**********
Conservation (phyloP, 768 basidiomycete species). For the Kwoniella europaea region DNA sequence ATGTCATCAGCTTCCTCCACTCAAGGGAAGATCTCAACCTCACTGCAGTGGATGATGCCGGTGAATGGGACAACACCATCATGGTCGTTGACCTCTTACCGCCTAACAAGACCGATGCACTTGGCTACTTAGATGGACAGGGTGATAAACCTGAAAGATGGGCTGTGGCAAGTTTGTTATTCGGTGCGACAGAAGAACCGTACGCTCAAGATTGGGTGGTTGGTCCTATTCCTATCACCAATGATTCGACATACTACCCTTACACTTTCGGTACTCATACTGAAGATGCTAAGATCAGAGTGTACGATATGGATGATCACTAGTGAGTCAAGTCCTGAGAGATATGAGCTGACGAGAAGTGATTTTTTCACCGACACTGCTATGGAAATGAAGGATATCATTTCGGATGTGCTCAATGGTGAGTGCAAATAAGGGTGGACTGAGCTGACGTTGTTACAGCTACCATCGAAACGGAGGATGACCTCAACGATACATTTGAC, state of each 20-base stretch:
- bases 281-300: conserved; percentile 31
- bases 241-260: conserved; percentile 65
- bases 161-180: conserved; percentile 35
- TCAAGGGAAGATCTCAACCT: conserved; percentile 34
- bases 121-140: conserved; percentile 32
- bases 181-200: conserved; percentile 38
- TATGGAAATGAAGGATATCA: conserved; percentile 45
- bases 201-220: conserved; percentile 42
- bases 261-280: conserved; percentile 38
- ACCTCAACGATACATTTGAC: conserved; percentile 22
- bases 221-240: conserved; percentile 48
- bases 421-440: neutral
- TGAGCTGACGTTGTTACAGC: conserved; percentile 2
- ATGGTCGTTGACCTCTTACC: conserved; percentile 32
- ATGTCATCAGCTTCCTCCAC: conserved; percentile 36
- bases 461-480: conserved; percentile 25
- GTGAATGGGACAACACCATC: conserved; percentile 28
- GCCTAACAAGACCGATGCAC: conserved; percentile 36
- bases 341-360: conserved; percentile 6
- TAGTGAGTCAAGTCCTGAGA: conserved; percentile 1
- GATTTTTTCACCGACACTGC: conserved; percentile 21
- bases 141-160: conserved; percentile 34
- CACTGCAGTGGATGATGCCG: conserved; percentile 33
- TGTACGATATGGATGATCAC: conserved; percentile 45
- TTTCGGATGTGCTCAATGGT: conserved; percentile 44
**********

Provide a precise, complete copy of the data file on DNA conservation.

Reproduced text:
Conservation (phyloP, 768 basidiomycete species). For the Kwoniella europaea region DNA sequence ATGTCATCAGCTTCCTCCACTCAAGGGAAGATCTCAACCTCACTGCAGTGGATGATGCCGGTGAATGGGACAACACCATCATGGTCGTTGACCTCTTACCGCCTAACAAGACCGATGCACTTGGCTACTTAGATGGACAGGGTGATAAACCTGAAAGATGGGCTGTGGCAAGTTTGTTATTCGGTGCGACAGAAGAACCGTACGCTCAAGATTGGGTGGTTGGTCCTATTCCTATCACCAATGATTCGACATACTACCCTTACACTTTCGGTACTCATACTGAAGATGCTAAGATCAGAGTGTACGATATGGATGATCACTAGTGAGTCAAGTCCTGAGAGATATGAGCTGACGAGAAGTGATTTTTTCACCGACACTGCTATGGAAATGAAGGATATCATTTCGGATGTGCTCAATGGTGAGTGCAAATAAGGGTGGACTGAGCTGACGTTGTTACAGCTACCATCGAAACGGAGGATGACCTCAACGATACATTTGAC, state of each 20-base stretch:
- bases 281-300: conserved; percentile 31
- bases 241-260: conserved; percentile 65
- bases 161-180: conserved; percentile 35
- TCAAGGGAAGATCTCAACCT: conserved; percentile 34
- bases 121-140: conserved; percentile 32
- bases 181-200: conserved; percentile 38
- TATGGAAATGAAGGATATCA: conserved; percentile 45
- bases 201-220: conserved; percentile 42
- bases 261-280: conserved; percentile 38
- ACCTCAACGATACATTTGAC: conserved; percentile 22
- bases 221-240: conserved; percentile 48
- bases 421-440: neutral
- TGAGCTGACGTTGTTACAGC: conserved; percentile 2
- ATGGTCGTTGACCTCTTACC: conserved; percentile 32
- ATGTCATCAGCTTCCTCCAC: conserved; percentile 36
- bases 461-480: conserved; percentile 25
- GTGAATGGGACAACACCATC: conserved; percentile 28
- GCCTAACAAGACCGATGCAC: conserved; percentile 36
- bases 341-360: conserved; percentile 6
- TAGTGAGTCAAGTCCTGAGA: conserved; percentile 1
- GATTTTTTCACCGACACTGC: conserved; percentile 21
- bases 141-160: conserved; percentile 34
- CACTGCAGTGGATGATGCCG: conserved; percentile 33
- TGTACGATATGGATGATCAC: conserved; percentile 45
- TTTCGGATGTGCTCAATGGT: conserved; percentile 44